Tuesday, August 2, 2016


If you haven't seen the play in London, the only place you can currently see it, or you have not read the book/script, then you should go find something else to read. Don't say I didn't warn you.

I went to the midnight release at my favorite local Barnes and Noble, the same store where I bought my first Harry Potter books and the one where I bought all the remaining ones from Goblet of Fire through Deathly Hallows. When I bought that last book, I went alone. Everyone else had to work, so I was there with a lot of excited strangers. The store (and the parking lot) were full.

For the latest Harry Potter book, it was sort of the same; I went by myself, hung out in the cafe and waited till midnight. And there were people there, just not as many - maybe 100 or a little less. I didn't check in to get a place in line until about 10 pm, and I was number 17. So . . . not the same level of excitement.

My excitement wasn't really very high either, nor were my expectations. I did read a spoiler kind of review just the day before the release. I guess I wanted to keep myself from feeling a big let down. It's not something I did with any of the other books. I wanted to find out for myself, without the slant from someone else, what was in the new book.

I was home by 12:20 am, took time to get comfortable, fix a cup of tea and settle down on the sofa for an hour or so of reading. (I can't do the stay-up-all-night reading sessions anymore -- LOL.)

First of all, this is a play, and it is a script. They are just harder to read than a book. A play is meant to be watched, heard, experienced with people on a stage and you in the audience. So, it's always just a bit odd to read a play. But I found that that wasn't my biggest issue.

The characters are familiar; the setting is familiar (it starts with a revisiting to the epilogue from Deathly Hallows). That's a good way to start anyway. Harry and Draco's sons meet on the train and become fast friends. So far, that's kind of nice and interesting, even though it's clear Harry and Draco still don't like each other.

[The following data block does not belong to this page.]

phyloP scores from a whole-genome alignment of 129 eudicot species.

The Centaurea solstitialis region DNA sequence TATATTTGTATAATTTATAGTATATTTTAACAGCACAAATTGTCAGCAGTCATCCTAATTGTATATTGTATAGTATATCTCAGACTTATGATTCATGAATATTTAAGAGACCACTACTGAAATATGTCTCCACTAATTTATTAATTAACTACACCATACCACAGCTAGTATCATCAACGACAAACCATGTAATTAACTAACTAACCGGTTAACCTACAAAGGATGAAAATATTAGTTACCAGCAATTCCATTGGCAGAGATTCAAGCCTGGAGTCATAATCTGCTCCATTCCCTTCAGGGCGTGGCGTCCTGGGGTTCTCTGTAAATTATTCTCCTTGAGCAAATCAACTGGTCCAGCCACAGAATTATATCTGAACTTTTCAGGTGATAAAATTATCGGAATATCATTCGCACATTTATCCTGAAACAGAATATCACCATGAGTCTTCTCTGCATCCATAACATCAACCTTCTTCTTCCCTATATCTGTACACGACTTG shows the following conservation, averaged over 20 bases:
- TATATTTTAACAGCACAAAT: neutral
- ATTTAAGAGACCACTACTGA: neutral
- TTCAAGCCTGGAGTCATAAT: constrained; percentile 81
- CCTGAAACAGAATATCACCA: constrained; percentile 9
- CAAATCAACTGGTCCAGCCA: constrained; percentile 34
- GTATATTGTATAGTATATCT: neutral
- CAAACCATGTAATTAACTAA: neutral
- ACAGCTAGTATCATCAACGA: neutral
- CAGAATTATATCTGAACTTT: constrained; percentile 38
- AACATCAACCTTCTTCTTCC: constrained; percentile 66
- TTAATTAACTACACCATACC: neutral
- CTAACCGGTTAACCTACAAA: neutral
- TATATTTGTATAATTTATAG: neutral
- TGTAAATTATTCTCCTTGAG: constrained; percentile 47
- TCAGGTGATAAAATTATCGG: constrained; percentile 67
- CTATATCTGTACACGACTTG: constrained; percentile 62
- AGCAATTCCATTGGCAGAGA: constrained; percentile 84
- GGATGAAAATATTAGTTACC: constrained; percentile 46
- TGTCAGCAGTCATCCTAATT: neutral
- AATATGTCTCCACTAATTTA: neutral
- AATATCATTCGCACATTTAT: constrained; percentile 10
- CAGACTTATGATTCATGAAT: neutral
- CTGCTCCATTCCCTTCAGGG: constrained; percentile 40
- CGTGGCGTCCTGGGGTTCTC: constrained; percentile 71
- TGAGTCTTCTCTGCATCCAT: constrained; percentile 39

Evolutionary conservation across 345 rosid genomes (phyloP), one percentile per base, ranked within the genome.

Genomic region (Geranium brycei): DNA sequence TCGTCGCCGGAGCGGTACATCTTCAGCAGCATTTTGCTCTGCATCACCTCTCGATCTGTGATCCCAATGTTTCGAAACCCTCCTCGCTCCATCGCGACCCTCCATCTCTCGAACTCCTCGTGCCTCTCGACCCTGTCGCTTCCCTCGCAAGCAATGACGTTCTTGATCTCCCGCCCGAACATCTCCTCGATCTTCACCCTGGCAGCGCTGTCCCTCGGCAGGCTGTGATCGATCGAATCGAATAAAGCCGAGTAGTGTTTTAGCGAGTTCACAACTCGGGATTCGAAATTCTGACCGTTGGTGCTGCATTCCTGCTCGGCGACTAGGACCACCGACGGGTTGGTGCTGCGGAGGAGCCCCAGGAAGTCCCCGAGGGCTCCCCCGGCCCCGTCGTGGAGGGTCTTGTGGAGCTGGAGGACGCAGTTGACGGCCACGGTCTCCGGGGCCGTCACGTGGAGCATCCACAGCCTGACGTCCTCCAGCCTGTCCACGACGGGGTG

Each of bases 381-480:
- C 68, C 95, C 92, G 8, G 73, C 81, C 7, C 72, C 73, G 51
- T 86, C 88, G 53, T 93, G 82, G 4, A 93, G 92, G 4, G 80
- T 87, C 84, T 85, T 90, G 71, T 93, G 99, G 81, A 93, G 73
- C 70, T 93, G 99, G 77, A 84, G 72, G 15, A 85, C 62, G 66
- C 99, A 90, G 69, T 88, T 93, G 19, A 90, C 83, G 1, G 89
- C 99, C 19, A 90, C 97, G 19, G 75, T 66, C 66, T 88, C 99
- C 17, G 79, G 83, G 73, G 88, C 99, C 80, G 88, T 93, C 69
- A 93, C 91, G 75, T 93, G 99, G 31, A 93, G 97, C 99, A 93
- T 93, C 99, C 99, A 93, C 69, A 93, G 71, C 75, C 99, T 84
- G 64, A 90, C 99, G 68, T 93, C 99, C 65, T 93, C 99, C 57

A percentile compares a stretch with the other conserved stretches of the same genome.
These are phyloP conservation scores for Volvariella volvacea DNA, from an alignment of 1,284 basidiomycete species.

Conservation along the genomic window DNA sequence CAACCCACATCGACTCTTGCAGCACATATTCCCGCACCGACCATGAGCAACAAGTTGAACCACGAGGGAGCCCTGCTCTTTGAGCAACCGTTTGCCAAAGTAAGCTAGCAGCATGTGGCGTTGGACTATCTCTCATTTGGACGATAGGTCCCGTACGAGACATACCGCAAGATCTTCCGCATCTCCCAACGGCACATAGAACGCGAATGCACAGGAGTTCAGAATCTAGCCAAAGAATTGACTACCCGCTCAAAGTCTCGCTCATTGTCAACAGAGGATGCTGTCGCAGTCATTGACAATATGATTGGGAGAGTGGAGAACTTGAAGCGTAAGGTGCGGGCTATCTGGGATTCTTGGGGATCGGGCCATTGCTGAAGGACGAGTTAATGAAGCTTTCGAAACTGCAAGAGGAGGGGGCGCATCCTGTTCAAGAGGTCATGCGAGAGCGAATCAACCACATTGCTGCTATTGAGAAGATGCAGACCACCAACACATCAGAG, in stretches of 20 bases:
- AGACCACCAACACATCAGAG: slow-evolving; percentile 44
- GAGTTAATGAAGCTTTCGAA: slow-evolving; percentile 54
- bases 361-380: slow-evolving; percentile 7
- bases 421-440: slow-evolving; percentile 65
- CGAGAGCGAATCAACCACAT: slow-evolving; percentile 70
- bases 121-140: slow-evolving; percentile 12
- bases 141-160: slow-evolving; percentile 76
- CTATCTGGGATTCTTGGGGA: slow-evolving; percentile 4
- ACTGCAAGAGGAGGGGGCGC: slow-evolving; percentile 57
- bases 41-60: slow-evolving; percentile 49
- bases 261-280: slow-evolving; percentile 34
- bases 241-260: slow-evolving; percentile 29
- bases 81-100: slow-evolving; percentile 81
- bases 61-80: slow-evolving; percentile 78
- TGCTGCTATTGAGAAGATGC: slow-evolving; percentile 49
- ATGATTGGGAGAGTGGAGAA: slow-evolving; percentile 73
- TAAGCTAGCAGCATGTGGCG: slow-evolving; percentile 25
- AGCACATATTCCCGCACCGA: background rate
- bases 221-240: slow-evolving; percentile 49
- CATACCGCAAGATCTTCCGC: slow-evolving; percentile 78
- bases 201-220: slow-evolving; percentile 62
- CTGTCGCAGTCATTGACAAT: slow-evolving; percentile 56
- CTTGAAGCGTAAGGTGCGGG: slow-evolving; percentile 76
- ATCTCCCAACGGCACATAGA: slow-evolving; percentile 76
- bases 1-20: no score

There are some complications with Amos Diggory, who clearly is still mourning the loss of his son. And then there is his niece, who from the beginning seems a bit off, though it's hard to see what. So far, that kind of misdirection is something in keeping with Rowling's writing. What is out of character is some of the dialogue. It just doesn't always fit or have the right feel. It's almost like the writers, who were not Rowling, are trying too hard. Sort of like the kind of writing in much of the fan fiction that has been out there for years.

Ah, finally, I have come to my biggest complaint about this new Harry Potter book. It reads and feels much more like fan fiction than like something that Rowling would write. I'm quite surprised that she agreed to it, actually.

The two sons, Albus and Scorpio go off on an adventure to fix the past with the use of a Time Turner by going back to change the outcome of the Triwizard Tournament in Goblet of Fire. The Time Turners weren't all destroyed after all in the Battle of Hogwarts. The use of the Time Turner in Prisoner of Azkaban was limited, even though it was used by Hermione throughout the book. We just weren't along for the adventure until she used it with Harry. But this new play makes extensive use and misuse of the Time Turner. It's too much, too contrived.

It also turns out that Harry can get as frustrated with a grumpy teenager as the rest of us. I wasn't too bothered by his lack of perfect parenting, though Harry in the play doesn't fit with the parent/Harry that we see at the end of Deathly Hallows. Of course, Albus was younger then.

I'm not going through scene by scene, too confusing, too repetitious, and I've only read through it once over a long weekend. I was glad that the story resolved the way it did in the end. There were some nice moments with all the characters. I'm sure that as a play it's much better than it was as a script with me reading to myself. From some of the stage directions, I'm curious how they pulled off the special effects; if they managed it, it would indeed be very impressive and probably accounts for the very good reviews from the audience.

Rowling said that after we read the play we would understand why it had to be a play and not a book. No, I don't. I don't know why this couldn't have been written as a book, but it would need to have been written by her, not someone else.

She has also said that this is the final Harry Potter story. I really hope she sticks by that. It should have ended with Deathly Hallows. The Epilogue, whether people like it or not (and I did), tied up enough of the loose ends about the main characters. We really didn't need anymore.

I'm glad I read it. I'm glad I have the book so I can re-read it at some time in the future. I will probably never see the play even if it comes to a theater near me, and that's a distinct possibility since I live close to Seattle. But the story is just not compelling enough that I want to spend a lot more time with it. I have read and re-read all the original Harry Potter books so many times I have lost count. Every time I read through one, I find something new or rediscover something I'd forgotten. This latest book/script, that Rowling embraced but didn't write, just didn't reach into my heart and soul the way the first seven did. Seven was, after all, such a magical number.